A Room with a View by E.M. Forster: Forster definitely has a gift for drawing out the odd and sometimes painfully awkward ways that human beings relate to one another. I also appreciated the idea behind this story, but in practice I was not a fan of how it played out. (Lucy "discovers her independence" by having two men tell her what she really thinks about other men.) Overall, I think Forster is a talented writer who wrote a great cast of characters and then completely undermined his own message with the way he went about bringing together the supposed romantic leads.

The Baby Signing Book by Sara Bingham: If you approach this book for what it is — not an introduction to a language by a native speaker, but encouragement to use bits and pieces of a language for other purposes — I think Bingham does a thorough job of making the case to skeptical hearing parents about why it's valuable to learn some ASL signs and use them with your hearing children as early as possible, and then she provides concrete suggestions for how to introduce these signs and use them as part of daily life.

Feminist, Queer, Crip by Alison Kafer: This was definitely a mixed bag. Kafer has moments of absolute brilliance and clarity and other moments where her terminology is undefined and her points unclear. There's a lot of valuable content in this book, but given that Kafer largely quotes from others' work, I don't think this would be my go-to recommendation for understanding either disability or intersectionality.

Charlotte's Web by E.B. White: I finally got my 6-year-old to be interested in chapter books at bedtime, and this was the book that did it! There's suspense, there's humor, there's action, there's friendship, and there's just enough background description to paint a picture of the different seasons and locations without making my kid lose interest.

Looking back:
One year ago I was reading: Dreams from My Father, The Next Evangelicalism, and There There
Five years ago I was reading: Lonesome Dove, Dancing with God, Simon vs. the Homo Sapiens Agenda, and Stolen
Ten years ago I was reading: The Luck Factor

Monday, January 11, 2021

Ten Bookish Goals for 2021

I'm linking up with That Artsy Reader Girl for another Top Ten Tuesday.

This week is about our resolutions for the year, bookish or otherwise. I typically set 10 bookish goals each year, and I debated on whether to abandon the practice this year. I like some things about having goals but sometimes they can stress me out, which is not what I want in my reading life. Eventually I decided I would make my goals less "SMART" by taking away exact numbers and would go easy on myself by listing out what I planned to do anyway rather than making any stretch goals this year. Here's what I expect to do this year. (See my previous post of how I did on my 2020 goals.)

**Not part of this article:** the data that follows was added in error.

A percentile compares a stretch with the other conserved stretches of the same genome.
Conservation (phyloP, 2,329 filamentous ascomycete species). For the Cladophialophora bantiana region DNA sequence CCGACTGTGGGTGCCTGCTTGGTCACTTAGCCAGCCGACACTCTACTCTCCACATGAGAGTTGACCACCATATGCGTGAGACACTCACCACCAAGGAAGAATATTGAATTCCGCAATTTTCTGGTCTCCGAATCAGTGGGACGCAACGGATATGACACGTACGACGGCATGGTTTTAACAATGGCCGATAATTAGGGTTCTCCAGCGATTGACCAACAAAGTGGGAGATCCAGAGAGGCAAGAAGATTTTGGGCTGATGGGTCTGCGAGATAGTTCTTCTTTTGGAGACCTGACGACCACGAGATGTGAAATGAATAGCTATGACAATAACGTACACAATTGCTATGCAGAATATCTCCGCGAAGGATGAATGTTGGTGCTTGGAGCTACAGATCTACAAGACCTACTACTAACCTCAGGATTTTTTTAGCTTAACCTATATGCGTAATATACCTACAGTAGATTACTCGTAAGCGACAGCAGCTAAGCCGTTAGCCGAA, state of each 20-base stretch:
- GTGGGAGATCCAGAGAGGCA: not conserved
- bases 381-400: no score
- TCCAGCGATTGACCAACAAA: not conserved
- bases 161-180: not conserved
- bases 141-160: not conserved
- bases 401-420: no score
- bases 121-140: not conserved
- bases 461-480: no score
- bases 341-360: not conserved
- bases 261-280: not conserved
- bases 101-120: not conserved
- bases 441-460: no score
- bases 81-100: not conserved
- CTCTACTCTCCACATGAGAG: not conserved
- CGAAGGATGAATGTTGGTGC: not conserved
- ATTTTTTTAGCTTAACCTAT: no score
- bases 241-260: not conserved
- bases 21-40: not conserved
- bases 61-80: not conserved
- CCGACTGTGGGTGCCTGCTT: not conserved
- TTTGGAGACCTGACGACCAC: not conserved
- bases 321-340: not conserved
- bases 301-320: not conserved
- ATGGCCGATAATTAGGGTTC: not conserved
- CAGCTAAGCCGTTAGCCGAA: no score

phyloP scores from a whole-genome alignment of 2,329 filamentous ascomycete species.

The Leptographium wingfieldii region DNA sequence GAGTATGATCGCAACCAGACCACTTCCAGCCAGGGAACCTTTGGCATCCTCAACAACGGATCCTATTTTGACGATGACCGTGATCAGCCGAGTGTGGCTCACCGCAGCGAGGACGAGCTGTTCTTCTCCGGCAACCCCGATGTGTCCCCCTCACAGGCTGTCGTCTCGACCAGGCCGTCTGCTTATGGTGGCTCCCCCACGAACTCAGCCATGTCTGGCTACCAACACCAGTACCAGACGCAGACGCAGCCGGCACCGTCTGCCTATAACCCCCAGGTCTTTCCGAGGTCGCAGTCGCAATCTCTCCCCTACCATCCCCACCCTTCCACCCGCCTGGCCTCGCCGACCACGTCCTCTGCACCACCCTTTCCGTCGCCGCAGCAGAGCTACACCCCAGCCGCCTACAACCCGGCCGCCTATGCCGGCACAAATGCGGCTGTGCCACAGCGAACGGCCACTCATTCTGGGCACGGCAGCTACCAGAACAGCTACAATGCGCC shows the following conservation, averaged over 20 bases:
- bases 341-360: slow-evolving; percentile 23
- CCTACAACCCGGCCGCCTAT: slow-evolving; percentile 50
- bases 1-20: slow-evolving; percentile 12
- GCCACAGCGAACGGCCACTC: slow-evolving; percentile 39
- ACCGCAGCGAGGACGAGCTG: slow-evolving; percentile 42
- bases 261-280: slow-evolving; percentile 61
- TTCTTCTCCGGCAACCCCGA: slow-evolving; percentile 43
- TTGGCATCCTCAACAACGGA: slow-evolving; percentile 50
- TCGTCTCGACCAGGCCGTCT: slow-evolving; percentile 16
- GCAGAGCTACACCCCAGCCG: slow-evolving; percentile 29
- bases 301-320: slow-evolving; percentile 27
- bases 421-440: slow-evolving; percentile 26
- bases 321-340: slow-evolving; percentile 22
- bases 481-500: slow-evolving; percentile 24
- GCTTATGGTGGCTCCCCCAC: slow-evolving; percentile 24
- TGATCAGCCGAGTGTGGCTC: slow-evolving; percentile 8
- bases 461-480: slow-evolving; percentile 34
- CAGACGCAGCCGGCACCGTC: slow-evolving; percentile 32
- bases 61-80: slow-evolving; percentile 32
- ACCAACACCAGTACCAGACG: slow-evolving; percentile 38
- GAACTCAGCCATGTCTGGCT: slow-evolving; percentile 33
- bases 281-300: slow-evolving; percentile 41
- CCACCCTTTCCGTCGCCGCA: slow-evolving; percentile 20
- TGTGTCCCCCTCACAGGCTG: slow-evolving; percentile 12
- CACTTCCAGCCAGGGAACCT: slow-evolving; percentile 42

1. Read some books from my to-read list.
I'm still working my way through my original to-read list, and I'd like to make at least a little progress this year on getting more titles read from that list. (Since I no longer have unread books on my shelves, this is kind of the equivalent for me.)

2. Read some books published in 2021.
I like having a goal that gives me permission to pick up at least some "new and shiny" publications when I hear about them.

3. Read some books published in 2020.
Every year there are books published that I regret not getting to, and though I read 18 books published in 2020, there are lots more on my list, so I want to make space to get to some of those!

4. Read some books from my "shelf of shame."
I'm slowly working my way through these few dozen "books I should have read by now," which I always enjoy because they tend to be ones that even casual readers know and recommend, so we can discuss them.

5. Continue with the Miss Marple series.
Will I finish the series this year? Probably, but if I don't that's OK too!

6. Read something my sister recommends.
I'm continuing this goal that I've had in recent years. My sister hasn't done a lot of personal reading since starting law school, but there are some books on her favorites list that I haven't read, so I'm going to see which one she thinks I should try.

7. Read everything my bibliologist recommends.
I'm very excited to have been gifted a TBR subscription for my birthday, and I already read and loved one suggestion, The Parker Inheritance. The other recent recs will take a while to get from the library, and then I'll get another set of three recommendations next quarter, which I plan to prioritize in my reading!

8. Read some books about race in America.
I've read a lot of books on this topic in the past decade and I have many more on my to-read list, so I want to make sure I continue learning about the experiences of Americans of color as well as the historical and present-day contributors to structural racism.

9. Reread some books I've read before.
It's well documented on this blog that I'm not a big rereader, but in the past few years I've ended up rereading some, mostly for book club but also by revisiting childhood classics. Now that my older son is up for having me read chapter books to him at bedtime, I plan to get through several rereads.

10. Participate in at least two TTT linkups each month.
I've done pretty well with this the past couple years, and I'd like to continue!